Jerry White, Professor in History at Birkbeck, University of London, has recently been visiting the TUC Library to consult our First World War material. Jerry writes:

The TUC Library has a fabulous collection of First World War trade union material. I focused on three collections.

1.       The London Trades Council was the representative coordinating council for London trades unions, including some TU branches that subscribed in addition to the relevant TU headquarters, some local Trades and Labour Councils, organised on a borough basis, and a number of Labour and Cooperative MPs. The library has the manuscript and printed Executive Committee minutes and the manuscript minutes of the monthly Delegate Meetings of the Council, frequently involving 70-100 delegates. A wide range of war business was discussed, including attitudes to the war, conscription, food and coal shortages, the work of the London Food Vigilance Committee (formed with the London Labour Party), strikes (including the Police Strike of August 1918), etc.

2.       The Dockers’ Record and the Annual Reports of the Dock, Riverside and General Workers of Great Britain and Ireland provide an overview of the work nationwide of the main dockers’ trade union. There is a complete run of the Annual Reports and numerous issues of the Record. The union was active from 1917 in organising women munitions workers and other women working in manufacturing around the country. The TU’s General Secretary, Ben Tillett, was an active patriot on recruiting platforms.

3.       The National Sailors’ and Firemen’s Union published a fortnightly journal, The Seaman, of which the Library has a complete bound run for the war years and beyond. It gives a glimpse of the rhetoric of the most patriotic, anti-German and anti-pacifist union of the war years. It was also a rabidly xenophobic union, decrying the use of Chinese and ‘coloured’ labour to replace the shortages of home-grown labour, especially from 1917 on.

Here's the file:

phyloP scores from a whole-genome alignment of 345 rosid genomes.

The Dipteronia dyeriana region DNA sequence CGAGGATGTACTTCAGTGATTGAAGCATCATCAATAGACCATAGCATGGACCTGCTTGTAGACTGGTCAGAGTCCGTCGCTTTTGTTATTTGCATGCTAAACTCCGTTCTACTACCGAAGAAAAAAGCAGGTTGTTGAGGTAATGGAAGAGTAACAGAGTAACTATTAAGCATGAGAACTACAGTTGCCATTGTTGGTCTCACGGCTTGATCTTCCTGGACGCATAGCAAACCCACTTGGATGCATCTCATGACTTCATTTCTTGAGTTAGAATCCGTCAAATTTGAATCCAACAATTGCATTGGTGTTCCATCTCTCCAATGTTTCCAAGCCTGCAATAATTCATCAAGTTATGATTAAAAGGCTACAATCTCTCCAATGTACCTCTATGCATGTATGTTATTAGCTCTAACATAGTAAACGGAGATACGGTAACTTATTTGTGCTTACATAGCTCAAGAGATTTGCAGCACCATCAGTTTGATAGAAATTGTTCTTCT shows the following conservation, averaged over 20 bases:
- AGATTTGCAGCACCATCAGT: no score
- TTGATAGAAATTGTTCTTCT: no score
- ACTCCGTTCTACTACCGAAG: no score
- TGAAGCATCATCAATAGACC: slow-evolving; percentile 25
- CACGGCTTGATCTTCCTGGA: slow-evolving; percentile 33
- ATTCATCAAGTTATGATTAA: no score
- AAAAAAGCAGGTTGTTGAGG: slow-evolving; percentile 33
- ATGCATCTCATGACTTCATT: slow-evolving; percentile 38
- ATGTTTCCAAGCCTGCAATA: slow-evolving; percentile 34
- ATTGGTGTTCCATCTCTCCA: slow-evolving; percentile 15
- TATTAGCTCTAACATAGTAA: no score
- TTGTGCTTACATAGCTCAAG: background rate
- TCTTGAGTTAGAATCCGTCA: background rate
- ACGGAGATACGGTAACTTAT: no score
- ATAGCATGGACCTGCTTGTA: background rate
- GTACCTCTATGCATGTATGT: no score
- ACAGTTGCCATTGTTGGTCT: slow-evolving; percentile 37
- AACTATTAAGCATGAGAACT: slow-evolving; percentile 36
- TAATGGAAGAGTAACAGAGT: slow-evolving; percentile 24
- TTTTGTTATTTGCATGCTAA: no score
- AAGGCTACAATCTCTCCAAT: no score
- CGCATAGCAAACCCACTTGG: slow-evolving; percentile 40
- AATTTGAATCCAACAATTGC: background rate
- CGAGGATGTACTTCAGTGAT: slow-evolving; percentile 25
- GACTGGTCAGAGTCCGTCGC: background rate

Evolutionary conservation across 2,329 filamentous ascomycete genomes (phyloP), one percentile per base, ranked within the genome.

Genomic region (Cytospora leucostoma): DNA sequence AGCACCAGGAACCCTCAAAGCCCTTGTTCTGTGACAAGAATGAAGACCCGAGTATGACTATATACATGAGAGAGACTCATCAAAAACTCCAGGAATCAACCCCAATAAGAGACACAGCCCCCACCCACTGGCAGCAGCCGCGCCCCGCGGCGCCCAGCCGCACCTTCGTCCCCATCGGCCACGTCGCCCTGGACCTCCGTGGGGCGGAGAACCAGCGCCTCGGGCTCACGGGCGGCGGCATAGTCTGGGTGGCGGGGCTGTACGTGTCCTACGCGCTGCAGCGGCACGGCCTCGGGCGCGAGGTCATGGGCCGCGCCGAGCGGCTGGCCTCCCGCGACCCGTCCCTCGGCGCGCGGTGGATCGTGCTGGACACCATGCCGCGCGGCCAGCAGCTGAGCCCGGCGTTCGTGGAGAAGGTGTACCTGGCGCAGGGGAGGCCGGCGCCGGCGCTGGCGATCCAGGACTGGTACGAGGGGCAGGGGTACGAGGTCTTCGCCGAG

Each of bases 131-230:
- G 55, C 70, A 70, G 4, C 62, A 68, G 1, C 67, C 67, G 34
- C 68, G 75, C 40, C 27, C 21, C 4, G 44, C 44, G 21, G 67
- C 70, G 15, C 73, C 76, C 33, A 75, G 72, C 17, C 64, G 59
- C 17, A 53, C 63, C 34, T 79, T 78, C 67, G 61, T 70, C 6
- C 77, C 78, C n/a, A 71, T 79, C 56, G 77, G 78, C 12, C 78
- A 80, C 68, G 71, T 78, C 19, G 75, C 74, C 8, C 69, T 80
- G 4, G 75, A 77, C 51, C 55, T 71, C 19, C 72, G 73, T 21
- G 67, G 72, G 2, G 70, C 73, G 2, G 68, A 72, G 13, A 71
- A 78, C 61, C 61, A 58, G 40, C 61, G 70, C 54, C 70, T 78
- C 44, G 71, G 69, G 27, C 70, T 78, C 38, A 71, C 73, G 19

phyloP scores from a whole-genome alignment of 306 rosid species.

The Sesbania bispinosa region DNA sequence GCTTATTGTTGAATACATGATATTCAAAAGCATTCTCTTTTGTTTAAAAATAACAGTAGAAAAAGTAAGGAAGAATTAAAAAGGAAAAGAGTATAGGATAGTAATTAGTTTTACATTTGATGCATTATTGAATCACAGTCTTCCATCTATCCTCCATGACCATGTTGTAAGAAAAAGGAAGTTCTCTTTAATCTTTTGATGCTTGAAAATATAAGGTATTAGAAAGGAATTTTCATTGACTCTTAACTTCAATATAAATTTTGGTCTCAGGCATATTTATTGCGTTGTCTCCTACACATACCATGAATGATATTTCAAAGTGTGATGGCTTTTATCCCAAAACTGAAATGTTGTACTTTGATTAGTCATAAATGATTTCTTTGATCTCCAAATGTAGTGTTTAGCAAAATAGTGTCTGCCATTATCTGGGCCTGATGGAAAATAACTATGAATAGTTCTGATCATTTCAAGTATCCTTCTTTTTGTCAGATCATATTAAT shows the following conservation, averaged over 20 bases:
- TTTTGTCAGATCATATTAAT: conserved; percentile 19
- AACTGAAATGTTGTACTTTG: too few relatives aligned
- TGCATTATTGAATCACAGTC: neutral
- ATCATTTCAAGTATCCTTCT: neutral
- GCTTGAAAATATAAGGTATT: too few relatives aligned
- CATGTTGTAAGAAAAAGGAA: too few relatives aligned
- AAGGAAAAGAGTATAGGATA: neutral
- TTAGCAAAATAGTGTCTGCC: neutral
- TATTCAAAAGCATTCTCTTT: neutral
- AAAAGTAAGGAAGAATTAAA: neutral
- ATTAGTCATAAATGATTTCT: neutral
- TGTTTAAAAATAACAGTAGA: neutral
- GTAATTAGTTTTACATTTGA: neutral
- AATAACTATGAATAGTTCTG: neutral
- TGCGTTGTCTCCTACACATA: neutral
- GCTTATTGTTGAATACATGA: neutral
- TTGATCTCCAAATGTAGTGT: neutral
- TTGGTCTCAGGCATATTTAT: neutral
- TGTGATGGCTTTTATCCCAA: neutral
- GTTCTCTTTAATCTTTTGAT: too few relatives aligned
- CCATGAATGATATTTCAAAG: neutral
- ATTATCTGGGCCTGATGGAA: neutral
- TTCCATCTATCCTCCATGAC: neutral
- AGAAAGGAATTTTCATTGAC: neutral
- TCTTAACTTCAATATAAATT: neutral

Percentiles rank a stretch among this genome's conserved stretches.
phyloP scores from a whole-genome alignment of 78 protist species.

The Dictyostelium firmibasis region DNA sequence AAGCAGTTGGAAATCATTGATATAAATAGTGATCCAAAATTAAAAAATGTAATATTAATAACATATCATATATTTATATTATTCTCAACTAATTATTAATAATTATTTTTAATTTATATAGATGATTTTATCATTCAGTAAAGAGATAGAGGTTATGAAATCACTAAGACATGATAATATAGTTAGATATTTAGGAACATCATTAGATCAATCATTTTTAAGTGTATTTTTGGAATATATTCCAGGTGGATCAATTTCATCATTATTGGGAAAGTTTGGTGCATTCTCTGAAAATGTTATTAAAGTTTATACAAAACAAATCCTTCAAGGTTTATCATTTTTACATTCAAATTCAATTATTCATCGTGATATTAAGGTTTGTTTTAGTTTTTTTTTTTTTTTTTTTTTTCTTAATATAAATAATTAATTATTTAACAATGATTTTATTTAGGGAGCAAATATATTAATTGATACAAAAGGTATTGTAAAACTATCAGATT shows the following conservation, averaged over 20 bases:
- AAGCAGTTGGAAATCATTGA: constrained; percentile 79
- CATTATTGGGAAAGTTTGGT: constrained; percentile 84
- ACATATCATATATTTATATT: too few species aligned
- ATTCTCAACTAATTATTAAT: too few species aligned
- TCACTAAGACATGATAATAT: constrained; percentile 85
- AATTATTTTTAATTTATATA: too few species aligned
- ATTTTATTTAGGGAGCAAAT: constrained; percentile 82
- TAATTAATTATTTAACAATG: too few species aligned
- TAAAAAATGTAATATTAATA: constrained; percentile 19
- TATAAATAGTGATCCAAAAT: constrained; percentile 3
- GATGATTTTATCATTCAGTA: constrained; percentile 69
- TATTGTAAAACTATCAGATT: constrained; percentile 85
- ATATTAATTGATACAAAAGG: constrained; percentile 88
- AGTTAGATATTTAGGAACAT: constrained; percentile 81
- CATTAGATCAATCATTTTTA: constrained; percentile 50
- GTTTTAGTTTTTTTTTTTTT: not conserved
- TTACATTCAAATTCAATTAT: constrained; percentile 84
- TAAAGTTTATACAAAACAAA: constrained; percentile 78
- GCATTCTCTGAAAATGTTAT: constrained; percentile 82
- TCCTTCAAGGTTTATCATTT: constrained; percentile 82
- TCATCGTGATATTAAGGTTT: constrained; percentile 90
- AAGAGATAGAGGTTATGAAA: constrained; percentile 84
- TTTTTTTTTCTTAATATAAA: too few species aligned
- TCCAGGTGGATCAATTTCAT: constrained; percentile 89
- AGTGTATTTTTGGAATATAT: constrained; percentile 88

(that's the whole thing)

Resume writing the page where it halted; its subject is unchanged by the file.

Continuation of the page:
To find out more about the material we hold relating to the First World War, get in touch:, 020 7133 3726


Good luck to new musical Made in Dagenham, researched at the TUC Library


Good luck to all the cast and crew of new West End musical Made in Dagenham, based on the 2010 film of the same name.

The show is based on the true story of the 1968 Ford sewing machinists strike for equal pay. If you would like to learn more about the real life story then you can find out more and see a video with the women involved on our website Winning Equal Pay: the Value of Women’s Work.

Background research for both the film and the musical has taken place at the TUC Library. We have assisted the producers in finding information about the unions involved, their structure and voting procedures, and the clothing styles and union logos from the period in order to add historical accuracy to the props and set design.

To find out how you can use the TUC Library, get in touch:, 020 7133 3726, @TUC_Library


Disability History Month turns spotlight on war and disablement


To coincide with this year’s centenary of the First World War, UK Disability History Month seeks to highlight the issue of War and Disablement. Disability History Month starts on 22nd November and is sponsored by Unite the Union. This year Unite will host the launch of the campaign to investigate the link between war and disability. Details of the event can be found here.

The TUC Library contains a wealth of material on the subject of war and disability, in particular material from the various disabled ex-servicemen’s organisations that emerged after the First World War.

The library also contains a great deal of material on the issue of disability and discrimination more generally, particularly in relation to work issues and unemployment faced by disabled people.

To find out more about what the TUC Library holds and how you can access material, get in touch at or 020 7133 3726. You can also visit the 1914-1918 section of the Timeline on our history website to see digitised images and documents from the period.